Is Disney’s Monsters at Work Late to Revitalize an Old Franchise?

12 Jul

Character Posters Released for "Monsters at Work" - LaughingPlace.com

By Ed Sum
(The Vintage Tempest)

Disney’s attempt at reinvigorating the Monsters Inc. franchise with a series nearly ten years later simply doesn’t work. It doesn’t hit the same mark as the classic sitcoms it tries to emulate. I’m thinking of Taxi, WKRP in Cincinnati and Murphy Brown. To see once freakish creatures attempt to be funny really needs Garry Shandling involved in crafting the concept rather than unrecognizable names penning the episodes. Sadly, he passed away.

Technically, the production team is not all from PIXAR. They are in-house talents (like Roberts Gannaway who is better known for Emperor’s New School) groomed by The Mouse. Although the series was given its blessing by the creators, none of that original charm exists. The only good part is that we have a look at how the creature universe is surviving since the power of a child’s laugh is the only way to keep Monsters at Work.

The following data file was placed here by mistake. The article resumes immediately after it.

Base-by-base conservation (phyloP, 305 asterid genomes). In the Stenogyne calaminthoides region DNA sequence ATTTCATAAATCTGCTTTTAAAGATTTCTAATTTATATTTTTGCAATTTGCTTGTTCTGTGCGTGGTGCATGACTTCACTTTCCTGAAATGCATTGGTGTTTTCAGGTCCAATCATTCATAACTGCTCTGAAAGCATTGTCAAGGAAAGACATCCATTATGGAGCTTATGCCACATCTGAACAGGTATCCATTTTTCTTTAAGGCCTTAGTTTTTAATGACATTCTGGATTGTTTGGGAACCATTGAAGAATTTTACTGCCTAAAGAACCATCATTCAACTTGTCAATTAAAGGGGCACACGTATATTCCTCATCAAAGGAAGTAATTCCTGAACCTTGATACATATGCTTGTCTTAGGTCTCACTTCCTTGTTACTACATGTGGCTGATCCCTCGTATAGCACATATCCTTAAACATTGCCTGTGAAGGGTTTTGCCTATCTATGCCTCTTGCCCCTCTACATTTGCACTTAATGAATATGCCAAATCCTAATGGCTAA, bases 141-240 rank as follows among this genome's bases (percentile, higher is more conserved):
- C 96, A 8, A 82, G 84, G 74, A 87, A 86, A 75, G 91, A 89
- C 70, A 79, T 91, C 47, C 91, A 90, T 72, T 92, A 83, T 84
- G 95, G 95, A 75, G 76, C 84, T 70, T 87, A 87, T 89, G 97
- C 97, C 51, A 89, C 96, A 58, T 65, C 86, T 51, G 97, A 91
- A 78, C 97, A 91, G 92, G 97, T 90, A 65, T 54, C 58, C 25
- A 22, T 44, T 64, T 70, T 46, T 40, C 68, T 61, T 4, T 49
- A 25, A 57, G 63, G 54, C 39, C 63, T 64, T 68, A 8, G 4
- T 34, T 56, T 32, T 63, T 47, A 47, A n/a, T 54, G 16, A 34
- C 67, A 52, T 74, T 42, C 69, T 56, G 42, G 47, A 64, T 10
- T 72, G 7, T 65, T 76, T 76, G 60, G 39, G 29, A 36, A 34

John Goodman and Billy Crystal return to voice their characters of Sulley and Mike. The new cast includes an impressive list of today’s top comedians. No word is said if they’re allowed to improv and the writing team is editing to give this series the sense of continuity. The focus is more on Tylor Tuskmon (Ben Feldman) than the other beasts we‘ve come to love. He’s no comedian (in contrast to the actor playing him).

Mike is off to teach, perhaps like in Welcome Back Kotter, and Sully is in charge of the scare floor. With only two episodes offered so far, I’m not too impressed.

I may change my mind after more have aired. For now the debut pair is hardly a wahwah. The series needs a proper foundation to build upon and it’s teeter tottering between two subplots–the rebuilding of the factory and training of new recruits. Ten episodes is short. Perhaps this length is best since the series is a distraction to whittle the dog days of summer away.

3 Growls out of 5

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